The Yellow fever mosquito (scientific name, Aedes aegypti) spreads multiple untreatable viruses in humans and is primarily controlled using a pesticide called permethrin. However, many mosquitoes are evolving resistance to the pesticide. A new study by Karla Saavedra-Rodriguez of Colorado State University and colleagues, published in the journal PLOS Genetics, identifies mutations linked to different permethrin resistance strategies, which threaten our ability to control disease outbreaks.
When treated mosquitoes encounter permethrin in the wild, they will do one of the following: immediately die, be knocked out but recover, or be unaffected. Saavedra-Rodriguez and her colleagues decided to investigate the genetic variations that lead to these three responses to the pesticide. The team collected mosquitoes from a permethrin-resistant colony in Tapachula, Mexico, exposed them to the pesticide in the lab and then sequenced the genomes from each group.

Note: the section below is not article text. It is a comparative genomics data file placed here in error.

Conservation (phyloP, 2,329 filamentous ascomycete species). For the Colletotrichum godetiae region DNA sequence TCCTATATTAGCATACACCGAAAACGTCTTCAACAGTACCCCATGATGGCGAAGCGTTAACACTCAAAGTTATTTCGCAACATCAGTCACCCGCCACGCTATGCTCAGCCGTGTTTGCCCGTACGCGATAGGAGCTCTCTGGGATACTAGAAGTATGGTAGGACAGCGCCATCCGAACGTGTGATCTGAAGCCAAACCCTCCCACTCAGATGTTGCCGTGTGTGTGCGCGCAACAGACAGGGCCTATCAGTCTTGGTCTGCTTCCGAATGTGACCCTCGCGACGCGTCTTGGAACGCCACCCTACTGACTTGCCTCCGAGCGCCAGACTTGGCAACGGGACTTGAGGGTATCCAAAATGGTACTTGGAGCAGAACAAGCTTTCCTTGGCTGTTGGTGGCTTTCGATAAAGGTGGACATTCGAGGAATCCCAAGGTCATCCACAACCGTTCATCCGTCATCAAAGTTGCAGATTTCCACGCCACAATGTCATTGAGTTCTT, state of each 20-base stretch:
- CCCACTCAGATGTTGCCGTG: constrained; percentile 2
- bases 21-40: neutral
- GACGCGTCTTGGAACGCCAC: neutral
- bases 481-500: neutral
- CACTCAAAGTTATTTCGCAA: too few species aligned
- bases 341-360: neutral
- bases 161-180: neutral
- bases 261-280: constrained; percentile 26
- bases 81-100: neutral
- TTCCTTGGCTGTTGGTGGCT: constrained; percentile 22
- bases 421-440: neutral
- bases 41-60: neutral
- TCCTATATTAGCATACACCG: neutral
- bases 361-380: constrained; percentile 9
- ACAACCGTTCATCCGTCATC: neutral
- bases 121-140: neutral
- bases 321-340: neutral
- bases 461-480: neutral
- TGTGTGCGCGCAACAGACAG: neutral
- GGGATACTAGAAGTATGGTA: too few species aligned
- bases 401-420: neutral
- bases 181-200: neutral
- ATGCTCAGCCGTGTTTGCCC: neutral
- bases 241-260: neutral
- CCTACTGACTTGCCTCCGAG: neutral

When they compared the genomes from the three types of mosquitos, they found that unaffected mosquitoes primarily had mutations in VGSC, a gene for a cellular sodium channel known to be involved in pesticide resistance. To a lesser extent, these mosquitoes also carried mutations in detoxification genes and cuticle protein genes. The cuticle makes up the insects’ tough outer shell and can slow the pesticide as it enters the body. Insects that recovered from exposure had mutations in cuticle protein genes and in a different group of detoxification genes. The results show that there are distinct genetic changes behind these two types of permethrin resistance.
The results of the new study will help scientists to track mutations linked to resistance in populations of the Yellow fever mosquito from Southeastern Mexico. This knowledge can help scientists understand how mosquitoes have evolved resistance and when a population can no longer be controlled with permethrin. This understanding will be necessary to develop tools to support future insecticide management strategies.